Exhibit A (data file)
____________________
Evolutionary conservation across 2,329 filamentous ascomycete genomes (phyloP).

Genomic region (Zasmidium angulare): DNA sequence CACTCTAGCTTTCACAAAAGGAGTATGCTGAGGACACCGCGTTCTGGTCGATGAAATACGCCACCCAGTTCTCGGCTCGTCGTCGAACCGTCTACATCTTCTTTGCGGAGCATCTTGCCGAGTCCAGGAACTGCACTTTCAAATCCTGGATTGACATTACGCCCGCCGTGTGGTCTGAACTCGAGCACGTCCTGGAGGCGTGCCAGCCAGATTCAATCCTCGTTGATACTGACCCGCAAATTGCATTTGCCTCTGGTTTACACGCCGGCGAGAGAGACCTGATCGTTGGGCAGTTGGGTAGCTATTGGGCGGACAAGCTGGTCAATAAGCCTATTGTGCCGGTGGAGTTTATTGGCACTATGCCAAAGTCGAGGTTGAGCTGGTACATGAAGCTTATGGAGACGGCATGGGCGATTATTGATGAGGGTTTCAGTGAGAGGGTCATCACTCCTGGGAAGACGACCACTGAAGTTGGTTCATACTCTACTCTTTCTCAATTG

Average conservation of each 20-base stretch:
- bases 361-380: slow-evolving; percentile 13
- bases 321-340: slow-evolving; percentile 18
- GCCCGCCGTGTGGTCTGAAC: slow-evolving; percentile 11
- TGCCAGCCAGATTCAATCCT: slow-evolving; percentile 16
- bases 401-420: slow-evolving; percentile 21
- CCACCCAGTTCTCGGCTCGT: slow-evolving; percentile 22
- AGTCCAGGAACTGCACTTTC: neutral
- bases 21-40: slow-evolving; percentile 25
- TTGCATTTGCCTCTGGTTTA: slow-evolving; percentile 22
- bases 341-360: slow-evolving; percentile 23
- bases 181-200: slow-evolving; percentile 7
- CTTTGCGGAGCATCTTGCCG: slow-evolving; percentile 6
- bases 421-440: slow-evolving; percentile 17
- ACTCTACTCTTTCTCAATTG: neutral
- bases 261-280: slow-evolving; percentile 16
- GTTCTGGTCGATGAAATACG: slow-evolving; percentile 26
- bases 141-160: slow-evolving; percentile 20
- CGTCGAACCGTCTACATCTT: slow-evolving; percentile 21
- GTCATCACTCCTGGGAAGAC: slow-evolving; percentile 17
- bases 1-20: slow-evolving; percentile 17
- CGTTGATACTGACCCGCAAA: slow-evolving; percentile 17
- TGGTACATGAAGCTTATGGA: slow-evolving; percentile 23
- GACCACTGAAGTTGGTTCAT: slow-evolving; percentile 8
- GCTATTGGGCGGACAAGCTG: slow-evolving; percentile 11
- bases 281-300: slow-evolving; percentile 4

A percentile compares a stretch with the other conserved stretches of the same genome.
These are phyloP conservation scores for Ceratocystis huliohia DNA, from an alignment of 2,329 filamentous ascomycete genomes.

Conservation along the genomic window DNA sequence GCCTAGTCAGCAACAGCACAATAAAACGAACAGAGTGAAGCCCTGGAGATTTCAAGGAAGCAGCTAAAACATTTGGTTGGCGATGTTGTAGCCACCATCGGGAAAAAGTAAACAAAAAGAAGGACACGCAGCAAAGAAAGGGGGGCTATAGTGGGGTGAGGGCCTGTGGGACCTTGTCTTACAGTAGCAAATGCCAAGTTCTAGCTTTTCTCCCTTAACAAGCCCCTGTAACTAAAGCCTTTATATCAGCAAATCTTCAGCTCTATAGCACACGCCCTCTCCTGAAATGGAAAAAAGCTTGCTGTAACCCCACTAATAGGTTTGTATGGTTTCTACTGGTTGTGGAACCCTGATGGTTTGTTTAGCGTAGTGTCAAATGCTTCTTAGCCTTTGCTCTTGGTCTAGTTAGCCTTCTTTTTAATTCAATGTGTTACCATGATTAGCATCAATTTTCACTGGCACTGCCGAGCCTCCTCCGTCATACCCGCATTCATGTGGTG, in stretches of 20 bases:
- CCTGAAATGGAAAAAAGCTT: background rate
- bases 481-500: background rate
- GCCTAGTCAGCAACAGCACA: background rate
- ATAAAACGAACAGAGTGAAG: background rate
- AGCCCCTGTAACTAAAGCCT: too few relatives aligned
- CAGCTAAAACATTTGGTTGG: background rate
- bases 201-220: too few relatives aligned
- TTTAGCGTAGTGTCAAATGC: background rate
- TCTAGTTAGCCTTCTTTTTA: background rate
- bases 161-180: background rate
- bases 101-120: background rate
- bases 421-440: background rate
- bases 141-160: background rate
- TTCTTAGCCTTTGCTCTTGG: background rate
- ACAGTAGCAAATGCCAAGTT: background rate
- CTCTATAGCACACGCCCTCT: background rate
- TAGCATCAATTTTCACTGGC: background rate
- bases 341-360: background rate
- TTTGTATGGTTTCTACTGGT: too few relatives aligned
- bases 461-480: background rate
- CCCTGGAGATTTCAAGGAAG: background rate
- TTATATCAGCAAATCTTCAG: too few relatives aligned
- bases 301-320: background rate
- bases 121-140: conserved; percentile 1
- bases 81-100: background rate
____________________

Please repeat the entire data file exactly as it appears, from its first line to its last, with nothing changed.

Evolutionary conservation across 2,329 filamentous ascomycete genomes (phyloP).

Genomic region (Zasmidium angulare): DNA sequence CACTCTAGCTTTCACAAAAGGAGTATGCTGAGGACACCGCGTTCTGGTCGATGAAATACGCCACCCAGTTCTCGGCTCGTCGTCGAACCGTCTACATCTTCTTTGCGGAGCATCTTGCCGAGTCCAGGAACTGCACTTTCAAATCCTGGATTGACATTACGCCCGCCGTGTGGTCTGAACTCGAGCACGTCCTGGAGGCGTGCCAGCCAGATTCAATCCTCGTTGATACTGACCCGCAAATTGCATTTGCCTCTGGTTTACACGCCGGCGAGAGAGACCTGATCGTTGGGCAGTTGGGTAGCTATTGGGCGGACAAGCTGGTCAATAAGCCTATTGTGCCGGTGGAGTTTATTGGCACTATGCCAAAGTCGAGGTTGAGCTGGTACATGAAGCTTATGGAGACGGCATGGGCGATTATTGATGAGGGTTTCAGTGAGAGGGTCATCACTCCTGGGAAGACGACCACTGAAGTTGGTTCATACTCTACTCTTTCTCAATTG

Average conservation of each 20-base stretch:
- bases 361-380: slow-evolving; percentile 13
- bases 321-340: slow-evolving; percentile 18
- GCCCGCCGTGTGGTCTGAAC: slow-evolving; percentile 11
- TGCCAGCCAGATTCAATCCT: slow-evolving; percentile 16
- bases 401-420: slow-evolving; percentile 21
- CCACCCAGTTCTCGGCTCGT: slow-evolving; percentile 22
- AGTCCAGGAACTGCACTTTC: neutral
- bases 21-40: slow-evolving; percentile 25
- TTGCATTTGCCTCTGGTTTA: slow-evolving; percentile 22
- bases 341-360: slow-evolving; percentile 23
- bases 181-200: slow-evolving; percentile 7
- CTTTGCGGAGCATCTTGCCG: slow-evolving; percentile 6
- bases 421-440: slow-evolving; percentile 17
- ACTCTACTCTTTCTCAATTG: neutral
- bases 261-280: slow-evolving; percentile 16
- GTTCTGGTCGATGAAATACG: slow-evolving; percentile 26
- bases 141-160: slow-evolving; percentile 20
- CGTCGAACCGTCTACATCTT: slow-evolving; percentile 21
- GTCATCACTCCTGGGAAGAC: slow-evolving; percentile 17
- bases 1-20: slow-evolving; percentile 17
- CGTTGATACTGACCCGCAAA: slow-evolving; percentile 17
- TGGTACATGAAGCTTATGGA: slow-evolving; percentile 23
- GACCACTGAAGTTGGTTCAT: slow-evolving; percentile 8
- GCTATTGGGCGGACAAGCTG: slow-evolving; percentile 11
- bases 281-300: slow-evolving; percentile 4

A percentile compares a stretch with the other conserved stretches of the same genome.
These are phyloP conservation scores for Ceratocystis huliohia DNA, from an alignment of 2,329 filamentous ascomycete genomes.

Conservation along the genomic window DNA sequence GCCTAGTCAGCAACAGCACAATAAAACGAACAGAGTGAAGCCCTGGAGATTTCAAGGAAGCAGCTAAAACATTTGGTTGGCGATGTTGTAGCCACCATCGGGAAAAAGTAAACAAAAAGAAGGACACGCAGCAAAGAAAGGGGGGCTATAGTGGGGTGAGGGCCTGTGGGACCTTGTCTTACAGTAGCAAATGCCAAGTTCTAGCTTTTCTCCCTTAACAAGCCCCTGTAACTAAAGCCTTTATATCAGCAAATCTTCAGCTCTATAGCACACGCCCTCTCCTGAAATGGAAAAAAGCTTGCTGTAACCCCACTAATAGGTTTGTATGGTTTCTACTGGTTGTGGAACCCTGATGGTTTGTTTAGCGTAGTGTCAAATGCTTCTTAGCCTTTGCTCTTGGTCTAGTTAGCCTTCTTTTTAATTCAATGTGTTACCATGATTAGCATCAATTTTCACTGGCACTGCCGAGCCTCCTCCGTCATACCCGCATTCATGTGGTG, in stretches of 20 bases:
- CCTGAAATGGAAAAAAGCTT: background rate
- bases 481-500: background rate
- GCCTAGTCAGCAACAGCACA: background rate
- ATAAAACGAACAGAGTGAAG: background rate
- AGCCCCTGTAACTAAAGCCT: too few relatives aligned
- CAGCTAAAACATTTGGTTGG: background rate
- bases 201-220: too few relatives aligned
- TTTAGCGTAGTGTCAAATGC: background rate
- TCTAGTTAGCCTTCTTTTTA: background rate
- bases 161-180: background rate
- bases 101-120: background rate
- bases 421-440: background rate
- bases 141-160: background rate
- TTCTTAGCCTTTGCTCTTGG: background rate
- ACAGTAGCAAATGCCAAGTT: background rate
- CTCTATAGCACACGCCCTCT: background rate
- TAGCATCAATTTTCACTGGC: background rate
- bases 341-360: background rate
- TTTGTATGGTTTCTACTGGT: too few relatives aligned
- bases 461-480: background rate
- CCCTGGAGATTTCAAGGAAG: background rate
- TTATATCAGCAAATCTTCAG: too few relatives aligned
- bases 301-320: background rate
- bases 121-140: conserved; percentile 1
- bases 81-100: background rate